Almost four years after it was published, his New York Times Op-Ed "Let Detroit Go Bankrupt" is still the clearest statement of a sociopathic economic ideology that will be unleashed on the American public if Mitt Romney wins the election. President Obama would be wise to hold it up to the viewing audience multiple times in tomorrow's presidential debate.
Published just after President Obama took office, Romney's article takes the cavalier position that the U.S. government should not step in and help the auto industry that was at the time teetering on the brink of decline. As GM, Chrysler and Ford each fell to their knees clutching their chest, Romney was saying do not call the EMS unit, do not let anybody near them. Just let them fall to the floor, dead.
Why does Romney insist that GM, Chrysler, and Ford -- three of the largest manufacturing firms in the history of the United States -- be refused first aid at the very moment they fall to the floor clutching their chests? The answer lies in this Orwellian, bone-chilling phrase:
"Detroit will need to drastically restructure itself."
"Restructure," economically speaking, is word that comes from bankruptcy law. When corporations go into default on their debts, companies have the option of submitting a newly organized business structure to the bankruptcy courts for approval. Airlines, for example, are infamous for reaching the point where they cannot pay their obligations, entering bankruptcy and emerging restructured. Along the way, while consumers rarely even notice that restructuring has happened, several large and significant stake holders are often cast to the side of the road by the process of restructuring: labor and retirees.
For Romney, however, "restructure" is calculated political doublespeak, used to hide a frightening agenda he plans to force on the economy. It means: sudden, forced shock, pain and uncertainty to working people in every sector of the economy.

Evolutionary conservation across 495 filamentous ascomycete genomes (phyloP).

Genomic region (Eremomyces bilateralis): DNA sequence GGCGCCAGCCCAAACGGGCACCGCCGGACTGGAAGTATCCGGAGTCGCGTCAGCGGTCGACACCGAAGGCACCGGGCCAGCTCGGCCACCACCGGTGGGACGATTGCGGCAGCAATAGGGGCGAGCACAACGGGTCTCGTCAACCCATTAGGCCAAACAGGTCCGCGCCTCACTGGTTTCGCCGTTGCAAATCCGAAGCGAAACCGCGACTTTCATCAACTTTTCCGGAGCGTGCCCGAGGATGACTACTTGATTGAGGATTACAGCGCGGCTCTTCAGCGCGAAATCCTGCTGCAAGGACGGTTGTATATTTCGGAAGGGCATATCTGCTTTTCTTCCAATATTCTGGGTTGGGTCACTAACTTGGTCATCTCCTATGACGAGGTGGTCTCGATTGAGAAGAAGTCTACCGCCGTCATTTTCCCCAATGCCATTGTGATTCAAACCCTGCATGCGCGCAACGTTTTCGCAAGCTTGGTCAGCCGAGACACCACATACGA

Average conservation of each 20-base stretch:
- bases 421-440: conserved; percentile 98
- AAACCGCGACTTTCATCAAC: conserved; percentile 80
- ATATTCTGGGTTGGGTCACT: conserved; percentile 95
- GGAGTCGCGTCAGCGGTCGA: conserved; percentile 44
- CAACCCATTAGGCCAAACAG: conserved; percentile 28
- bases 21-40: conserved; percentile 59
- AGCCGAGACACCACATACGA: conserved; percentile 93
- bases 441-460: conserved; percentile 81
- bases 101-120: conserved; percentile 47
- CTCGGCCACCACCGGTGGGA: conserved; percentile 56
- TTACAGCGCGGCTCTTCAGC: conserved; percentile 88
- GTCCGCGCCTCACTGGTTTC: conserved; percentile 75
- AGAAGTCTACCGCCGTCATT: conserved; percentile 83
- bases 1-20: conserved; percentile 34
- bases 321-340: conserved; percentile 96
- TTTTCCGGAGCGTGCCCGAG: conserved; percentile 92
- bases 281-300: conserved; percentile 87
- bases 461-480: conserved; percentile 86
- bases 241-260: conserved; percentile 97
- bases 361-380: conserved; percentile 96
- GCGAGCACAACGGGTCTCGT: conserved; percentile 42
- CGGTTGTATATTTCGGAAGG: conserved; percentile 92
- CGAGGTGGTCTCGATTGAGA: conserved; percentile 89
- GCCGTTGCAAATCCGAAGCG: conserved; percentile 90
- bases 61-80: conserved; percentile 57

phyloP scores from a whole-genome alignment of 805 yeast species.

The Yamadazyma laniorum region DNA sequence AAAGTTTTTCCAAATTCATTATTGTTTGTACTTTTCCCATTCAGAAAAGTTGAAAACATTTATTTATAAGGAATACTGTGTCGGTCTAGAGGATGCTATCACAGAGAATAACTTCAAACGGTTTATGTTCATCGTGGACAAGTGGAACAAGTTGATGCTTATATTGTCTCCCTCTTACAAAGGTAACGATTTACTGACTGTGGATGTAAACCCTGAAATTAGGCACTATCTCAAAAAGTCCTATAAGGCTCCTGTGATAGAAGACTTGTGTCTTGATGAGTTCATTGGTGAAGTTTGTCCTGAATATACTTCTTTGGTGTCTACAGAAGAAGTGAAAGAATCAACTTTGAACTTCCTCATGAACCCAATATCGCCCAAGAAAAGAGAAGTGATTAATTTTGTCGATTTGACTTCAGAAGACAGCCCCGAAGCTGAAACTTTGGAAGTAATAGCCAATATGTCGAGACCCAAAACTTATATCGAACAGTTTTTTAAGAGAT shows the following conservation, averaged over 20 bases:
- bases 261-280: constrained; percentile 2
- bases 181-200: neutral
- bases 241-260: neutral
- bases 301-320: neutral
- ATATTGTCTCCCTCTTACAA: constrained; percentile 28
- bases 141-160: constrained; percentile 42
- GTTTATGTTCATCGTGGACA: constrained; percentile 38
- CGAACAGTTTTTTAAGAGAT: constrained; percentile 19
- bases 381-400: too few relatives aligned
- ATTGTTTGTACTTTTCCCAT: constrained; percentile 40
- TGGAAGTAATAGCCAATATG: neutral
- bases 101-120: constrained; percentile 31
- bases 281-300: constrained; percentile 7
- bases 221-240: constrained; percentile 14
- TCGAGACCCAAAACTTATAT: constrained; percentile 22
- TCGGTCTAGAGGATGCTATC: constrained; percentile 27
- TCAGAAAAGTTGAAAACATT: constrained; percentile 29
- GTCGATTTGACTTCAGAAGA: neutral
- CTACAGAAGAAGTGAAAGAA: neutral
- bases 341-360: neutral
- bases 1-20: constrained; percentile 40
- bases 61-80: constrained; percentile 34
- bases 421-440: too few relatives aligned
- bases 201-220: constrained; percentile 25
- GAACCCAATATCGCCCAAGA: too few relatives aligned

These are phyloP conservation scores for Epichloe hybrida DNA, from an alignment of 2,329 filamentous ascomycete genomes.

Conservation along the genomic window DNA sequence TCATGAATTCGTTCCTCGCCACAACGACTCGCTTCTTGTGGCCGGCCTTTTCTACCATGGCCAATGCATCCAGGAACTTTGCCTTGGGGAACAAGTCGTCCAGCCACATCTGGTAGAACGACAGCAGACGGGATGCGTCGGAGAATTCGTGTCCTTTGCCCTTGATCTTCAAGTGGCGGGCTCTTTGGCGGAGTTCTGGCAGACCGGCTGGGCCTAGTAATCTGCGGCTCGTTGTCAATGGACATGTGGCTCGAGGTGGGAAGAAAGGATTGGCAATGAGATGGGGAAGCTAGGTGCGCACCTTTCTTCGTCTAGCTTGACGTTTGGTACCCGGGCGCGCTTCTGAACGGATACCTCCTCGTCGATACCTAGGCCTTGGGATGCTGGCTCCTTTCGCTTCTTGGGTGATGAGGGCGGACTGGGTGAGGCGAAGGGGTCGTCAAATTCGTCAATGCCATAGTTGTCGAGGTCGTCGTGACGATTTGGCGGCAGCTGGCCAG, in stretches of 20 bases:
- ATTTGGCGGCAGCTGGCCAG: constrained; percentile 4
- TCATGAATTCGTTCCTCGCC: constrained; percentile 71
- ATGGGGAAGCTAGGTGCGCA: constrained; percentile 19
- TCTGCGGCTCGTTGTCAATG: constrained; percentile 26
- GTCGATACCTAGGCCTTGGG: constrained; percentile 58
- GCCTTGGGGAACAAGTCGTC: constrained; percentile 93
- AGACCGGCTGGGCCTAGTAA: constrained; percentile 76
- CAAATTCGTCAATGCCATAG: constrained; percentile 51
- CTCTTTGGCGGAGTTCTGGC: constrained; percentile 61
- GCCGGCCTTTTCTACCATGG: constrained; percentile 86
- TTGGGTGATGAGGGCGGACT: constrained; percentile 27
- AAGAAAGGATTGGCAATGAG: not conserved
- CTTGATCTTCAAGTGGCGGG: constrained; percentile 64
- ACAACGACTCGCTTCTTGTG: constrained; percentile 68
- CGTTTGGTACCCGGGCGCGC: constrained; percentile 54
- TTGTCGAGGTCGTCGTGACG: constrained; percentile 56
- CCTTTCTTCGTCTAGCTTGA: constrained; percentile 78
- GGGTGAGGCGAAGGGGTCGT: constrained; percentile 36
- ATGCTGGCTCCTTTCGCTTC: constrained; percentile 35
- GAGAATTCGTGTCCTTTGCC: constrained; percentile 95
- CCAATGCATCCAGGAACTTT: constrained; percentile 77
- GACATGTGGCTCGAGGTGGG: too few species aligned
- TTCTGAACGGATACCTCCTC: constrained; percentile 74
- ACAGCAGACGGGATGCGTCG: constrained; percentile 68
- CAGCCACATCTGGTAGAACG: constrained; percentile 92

In other words, as Romney sees it, painful collapse is the only true path to corporate resurrection. Painful, that is, not for those captains of vulture financing who have positioned themselves perfectly to be on the receiving end of all the benefits that come from restructuring, but for the workers, families and communities caught in the maelstrom.
Mitt Romney's promise of a lightning fast recovery carries with it the guaranteed pain of forced restructuring to middle class families and communities.
For those workers whose jobs are lost when factories close, whose wages are slashed when contracts are renegotiated, whose healthcare is eliminated, whose retirement accounts are wiped out -- these folks to Romney are not people with dreams that have been crushed, but just a "disadvantage in costs relative to foreign brands" that had to be eliminated.
Romney's use of "restructure" opens a window on a sadistic view of Social Darwinism brought forth by a man who amassed an obscene fortune by buying up weak firms, forcing them into decline, and positioning himself to profit from the collapse.
In that vision of the American economy, working families always lose and the big financial poker players always win.
And what happens when massive vertical industries with millions of employees across every state in the union experience the coronary shock of collapse and restructuring? That is the exact question Mitt Romney does not want a single voter in America to think about from now until the election in November.
When huge industries collapse the way Romney dictates that they must, the result is an explosion of uncertainty, fear and suffering in the working communities built on the shoulders of employees who depend on those jobs, those health benefits and those retirement accounts suddenly ripped out from under them.
This brings up a key distinction within the concept of "restructuring" that should help every voter in America make the choice to stand with the Republican ticket or with the Democratic ticket.